You may not know it, but God made a blood covenant with you when you were saved. Christmas and God’s covenant are locked together. The whole Bible is about His blood covenant, beginning with Abraham in the Old Testament (Genesis 15:9-21), continuing through the New Testament.
When David was young, long before he became Israel’s greatest king, something happened in his life that is a portrait of God’s blood covenant. Just after David killed Goliath, he and Jonathan, his best friend and son of King Saul, formed an unbreakable bond. They made a covenant, vowing to be loyal forever to each other and to one another’s children (1 Samuel 18:1-3).
Jesus came to Earth to fulfill God’s covenant and promise of a Savior (Genesis 3:13-15). At the Last Supper, He said, “This cup is the new covenant in My blood, which is shed for you” (Luke 22:20), and through His blood, we are forgiven, redeemed, and accepted by the Father. Each time we come to the Lord’s Table, we celebrate the blood covenant.
Christmas in First and Second Samuel
David’s covenant with Jonathan pictured God’s blood covenant. King Saul, insanely jealous, hunted David like a wild partridge on Judea’s hills. Then when Saul and Jonathan were both killed in battle by one of Israel’s enemies, David, whom God had anointed back before his fight with Goliath, became king.
Jonathan left behind a little son, Mephibosheth. But his nurse didn’t know of the blood covenant between David and Jonathan. Fearful for his safety, she grabbed him up and ran to hide him from David in a desert wasteland. But she dropped the little boy and fell on him, crippling him for life. Many years passed. One day, David wondered if any of Jonathan’s family were still alive. When he learned of Mephibosheth, David sent for him.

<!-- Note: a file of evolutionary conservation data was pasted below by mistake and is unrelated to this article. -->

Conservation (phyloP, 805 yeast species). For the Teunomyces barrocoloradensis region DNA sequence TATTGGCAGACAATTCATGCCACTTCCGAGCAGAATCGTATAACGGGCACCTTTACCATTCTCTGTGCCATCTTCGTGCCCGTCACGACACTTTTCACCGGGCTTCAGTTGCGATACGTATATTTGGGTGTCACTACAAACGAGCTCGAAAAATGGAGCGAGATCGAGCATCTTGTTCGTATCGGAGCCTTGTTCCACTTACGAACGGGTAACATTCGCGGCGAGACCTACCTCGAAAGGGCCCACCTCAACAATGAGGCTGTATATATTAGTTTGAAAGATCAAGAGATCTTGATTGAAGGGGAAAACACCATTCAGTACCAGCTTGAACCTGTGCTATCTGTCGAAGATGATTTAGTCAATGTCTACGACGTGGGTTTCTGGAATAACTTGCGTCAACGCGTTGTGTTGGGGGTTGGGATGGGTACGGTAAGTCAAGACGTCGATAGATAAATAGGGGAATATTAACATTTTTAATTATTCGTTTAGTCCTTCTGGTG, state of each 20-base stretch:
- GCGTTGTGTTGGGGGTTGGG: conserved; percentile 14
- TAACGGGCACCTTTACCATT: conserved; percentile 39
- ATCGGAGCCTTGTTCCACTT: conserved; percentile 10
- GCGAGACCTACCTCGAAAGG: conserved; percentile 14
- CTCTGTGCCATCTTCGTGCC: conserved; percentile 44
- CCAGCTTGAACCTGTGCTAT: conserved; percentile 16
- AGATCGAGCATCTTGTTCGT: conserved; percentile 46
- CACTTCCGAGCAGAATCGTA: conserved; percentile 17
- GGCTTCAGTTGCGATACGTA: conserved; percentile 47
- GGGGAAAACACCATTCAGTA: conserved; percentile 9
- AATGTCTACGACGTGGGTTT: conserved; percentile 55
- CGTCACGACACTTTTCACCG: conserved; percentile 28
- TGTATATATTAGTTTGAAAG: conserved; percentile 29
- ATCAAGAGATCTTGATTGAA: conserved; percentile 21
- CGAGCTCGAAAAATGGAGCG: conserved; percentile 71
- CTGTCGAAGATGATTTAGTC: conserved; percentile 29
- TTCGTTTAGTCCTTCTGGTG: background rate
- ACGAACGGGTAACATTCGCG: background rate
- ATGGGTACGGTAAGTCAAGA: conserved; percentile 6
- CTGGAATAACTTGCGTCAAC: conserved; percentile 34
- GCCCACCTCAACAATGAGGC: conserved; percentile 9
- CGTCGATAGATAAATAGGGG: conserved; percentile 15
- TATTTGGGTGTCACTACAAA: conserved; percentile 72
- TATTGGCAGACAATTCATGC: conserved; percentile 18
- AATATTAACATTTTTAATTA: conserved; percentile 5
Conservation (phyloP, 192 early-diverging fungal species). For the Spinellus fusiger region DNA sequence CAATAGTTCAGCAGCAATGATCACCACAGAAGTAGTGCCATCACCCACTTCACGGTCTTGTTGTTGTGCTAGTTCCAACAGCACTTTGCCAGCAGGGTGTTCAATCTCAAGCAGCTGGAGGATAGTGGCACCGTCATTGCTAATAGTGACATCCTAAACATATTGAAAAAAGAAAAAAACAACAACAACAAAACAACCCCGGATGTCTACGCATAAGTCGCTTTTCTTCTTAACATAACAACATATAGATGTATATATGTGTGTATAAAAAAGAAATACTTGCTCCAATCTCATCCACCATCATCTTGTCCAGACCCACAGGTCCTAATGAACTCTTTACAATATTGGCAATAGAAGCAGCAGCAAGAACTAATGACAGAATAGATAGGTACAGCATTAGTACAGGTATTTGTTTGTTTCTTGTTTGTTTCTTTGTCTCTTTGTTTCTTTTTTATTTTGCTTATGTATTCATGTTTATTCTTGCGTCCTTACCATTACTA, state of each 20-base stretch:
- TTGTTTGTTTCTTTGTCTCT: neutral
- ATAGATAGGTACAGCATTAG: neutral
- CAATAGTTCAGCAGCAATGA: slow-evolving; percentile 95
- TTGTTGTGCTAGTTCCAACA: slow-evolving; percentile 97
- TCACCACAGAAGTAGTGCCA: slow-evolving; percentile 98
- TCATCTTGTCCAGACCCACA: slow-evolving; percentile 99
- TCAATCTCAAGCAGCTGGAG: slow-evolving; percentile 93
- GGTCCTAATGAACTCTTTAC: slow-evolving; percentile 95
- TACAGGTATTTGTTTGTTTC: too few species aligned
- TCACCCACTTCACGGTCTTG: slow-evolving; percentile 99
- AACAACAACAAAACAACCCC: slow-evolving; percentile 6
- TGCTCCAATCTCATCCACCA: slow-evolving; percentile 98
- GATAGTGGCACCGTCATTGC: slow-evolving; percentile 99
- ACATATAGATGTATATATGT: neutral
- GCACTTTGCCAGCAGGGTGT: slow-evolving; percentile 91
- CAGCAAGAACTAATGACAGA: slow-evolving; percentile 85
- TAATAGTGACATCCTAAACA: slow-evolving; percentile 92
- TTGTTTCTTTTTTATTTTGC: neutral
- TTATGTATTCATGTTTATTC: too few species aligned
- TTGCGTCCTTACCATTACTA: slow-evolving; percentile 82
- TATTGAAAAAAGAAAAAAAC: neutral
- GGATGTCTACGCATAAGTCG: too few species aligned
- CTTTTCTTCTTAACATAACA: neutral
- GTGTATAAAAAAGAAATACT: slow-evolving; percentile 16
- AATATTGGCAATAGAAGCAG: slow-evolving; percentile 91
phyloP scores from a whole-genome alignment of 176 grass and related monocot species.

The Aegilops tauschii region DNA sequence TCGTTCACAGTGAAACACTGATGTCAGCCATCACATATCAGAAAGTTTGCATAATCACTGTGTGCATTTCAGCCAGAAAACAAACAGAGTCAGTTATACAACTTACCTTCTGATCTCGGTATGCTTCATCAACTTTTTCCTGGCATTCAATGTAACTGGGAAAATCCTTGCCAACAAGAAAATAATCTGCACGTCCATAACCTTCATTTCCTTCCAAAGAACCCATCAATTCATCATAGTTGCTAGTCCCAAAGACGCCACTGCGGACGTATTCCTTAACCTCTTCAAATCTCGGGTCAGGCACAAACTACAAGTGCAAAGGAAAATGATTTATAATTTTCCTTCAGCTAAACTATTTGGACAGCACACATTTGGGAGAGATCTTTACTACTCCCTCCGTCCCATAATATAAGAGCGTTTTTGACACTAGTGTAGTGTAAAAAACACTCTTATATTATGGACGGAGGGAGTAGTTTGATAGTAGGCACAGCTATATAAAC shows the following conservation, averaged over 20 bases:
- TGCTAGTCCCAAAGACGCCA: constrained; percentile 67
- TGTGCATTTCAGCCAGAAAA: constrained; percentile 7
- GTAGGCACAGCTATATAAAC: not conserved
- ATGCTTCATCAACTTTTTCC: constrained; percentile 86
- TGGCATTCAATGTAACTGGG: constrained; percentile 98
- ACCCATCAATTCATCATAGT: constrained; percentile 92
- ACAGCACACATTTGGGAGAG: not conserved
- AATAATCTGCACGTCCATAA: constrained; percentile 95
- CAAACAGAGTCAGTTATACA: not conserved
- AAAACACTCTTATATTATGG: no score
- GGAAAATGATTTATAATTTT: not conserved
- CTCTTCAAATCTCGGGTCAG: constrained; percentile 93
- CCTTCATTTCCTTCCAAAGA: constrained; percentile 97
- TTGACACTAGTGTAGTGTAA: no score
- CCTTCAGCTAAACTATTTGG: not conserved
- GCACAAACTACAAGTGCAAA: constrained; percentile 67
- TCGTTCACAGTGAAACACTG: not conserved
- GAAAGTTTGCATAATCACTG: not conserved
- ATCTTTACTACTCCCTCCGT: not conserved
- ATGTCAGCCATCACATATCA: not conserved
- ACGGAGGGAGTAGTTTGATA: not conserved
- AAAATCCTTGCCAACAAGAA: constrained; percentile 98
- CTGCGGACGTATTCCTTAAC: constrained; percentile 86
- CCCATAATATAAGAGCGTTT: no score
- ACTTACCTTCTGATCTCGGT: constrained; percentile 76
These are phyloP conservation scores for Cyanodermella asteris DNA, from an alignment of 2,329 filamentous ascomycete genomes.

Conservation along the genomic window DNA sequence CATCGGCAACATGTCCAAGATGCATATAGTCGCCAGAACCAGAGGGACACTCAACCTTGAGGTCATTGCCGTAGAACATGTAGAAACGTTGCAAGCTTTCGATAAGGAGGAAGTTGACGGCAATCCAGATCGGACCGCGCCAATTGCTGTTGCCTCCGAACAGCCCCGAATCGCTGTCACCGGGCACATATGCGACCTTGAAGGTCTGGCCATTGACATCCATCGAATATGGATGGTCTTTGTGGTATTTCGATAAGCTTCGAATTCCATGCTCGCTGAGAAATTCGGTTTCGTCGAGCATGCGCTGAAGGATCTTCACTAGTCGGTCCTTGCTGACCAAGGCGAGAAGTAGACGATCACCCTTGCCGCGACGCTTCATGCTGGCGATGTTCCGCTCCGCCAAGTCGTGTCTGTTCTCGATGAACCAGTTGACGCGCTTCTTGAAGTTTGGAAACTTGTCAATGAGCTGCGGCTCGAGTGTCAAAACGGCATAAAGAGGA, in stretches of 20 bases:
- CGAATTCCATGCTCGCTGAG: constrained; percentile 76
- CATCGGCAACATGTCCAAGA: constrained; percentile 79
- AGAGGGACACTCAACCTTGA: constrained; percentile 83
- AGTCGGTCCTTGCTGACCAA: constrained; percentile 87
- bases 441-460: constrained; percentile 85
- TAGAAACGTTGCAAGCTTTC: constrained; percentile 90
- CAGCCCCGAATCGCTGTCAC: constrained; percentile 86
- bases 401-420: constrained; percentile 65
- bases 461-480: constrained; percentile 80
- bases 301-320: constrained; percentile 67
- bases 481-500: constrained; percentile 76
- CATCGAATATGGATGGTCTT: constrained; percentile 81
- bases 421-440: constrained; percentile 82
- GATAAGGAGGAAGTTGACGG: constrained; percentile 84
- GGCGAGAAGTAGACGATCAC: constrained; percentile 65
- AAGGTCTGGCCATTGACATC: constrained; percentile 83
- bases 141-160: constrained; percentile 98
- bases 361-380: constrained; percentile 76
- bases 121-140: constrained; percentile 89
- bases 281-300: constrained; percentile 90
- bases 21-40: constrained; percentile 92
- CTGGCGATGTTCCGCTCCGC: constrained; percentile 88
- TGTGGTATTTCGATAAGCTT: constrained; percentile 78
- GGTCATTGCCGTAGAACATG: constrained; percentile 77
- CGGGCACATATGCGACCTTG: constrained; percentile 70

Imagine how frightened Mephibosheth was. All his life, he believed if David ever found him, he would kill him. Yet the opposite occurred. David restored his inheritance, saying, “Dine at my table. Be like my son.”
Friend, centuries before the manger in Bethlehem cradled a king, you and I were the same—crippled, exiled from our King. In the Garden, before the Fall, we were destined to inherit and rule the Earth. Then we lost our inheritance.
But just like Mephibosheth, that wasn’t the end of our story. In His agape love, God sent Jesus to fulfill the blood covenant and redeem us. The blood covenant transforms Mephibosheth—and us.
Just as David sought Mephibosheth, God calls us to Himself. At salvation, He restores our inheritance. We become joint heirs with Jesus Christ (Romans 8:17). Mephibosheth is a picture of us. He had to:
Does that sound familiar? Repentance and faith are the terms for salvation in the New Testament! Immediately, Mephibosheth was transformed. “Christmas” came to the lowly exile. He is now transferred to the king’s palace and is dining on fine linen with David passing the bread to him.
This is what Jesus does for us—moves us from exile into the palace, covers us with the white linen of His righteousness (Revelation 7:9), seats us among His beloved, and restores our inheritance through the blood covenant.
Though Adam lost our inheritance, God made a promise in Genesis: a Redeemer would come. For Christ’s sake, God forgives and restores us. Each time we come to the Lord’s Supper, Jesus passes the bread to us.
God is a faithful covenant-keeper.
Are you aware of all you have?
Mephibosheth is a portrait of what Christmas brings to us. Long ago, your Heavenly Father made a blood covenant. Your elder brother, the Lord Jesus Christ, sealed it with His blood and brought you into His family, now and for eternity.
Can you imagine a place designed for you by someone who loved you so much He gave His Son to die for you?
It’s important to understand where we are, now, in our spiritual maturity, in order to grow into what we could be. In this message, Adrian Rogers explains how the Bible categorizes our growth as Christians, and how to use Scripture as a road map for maturity.All Sermons by Adrian Rogers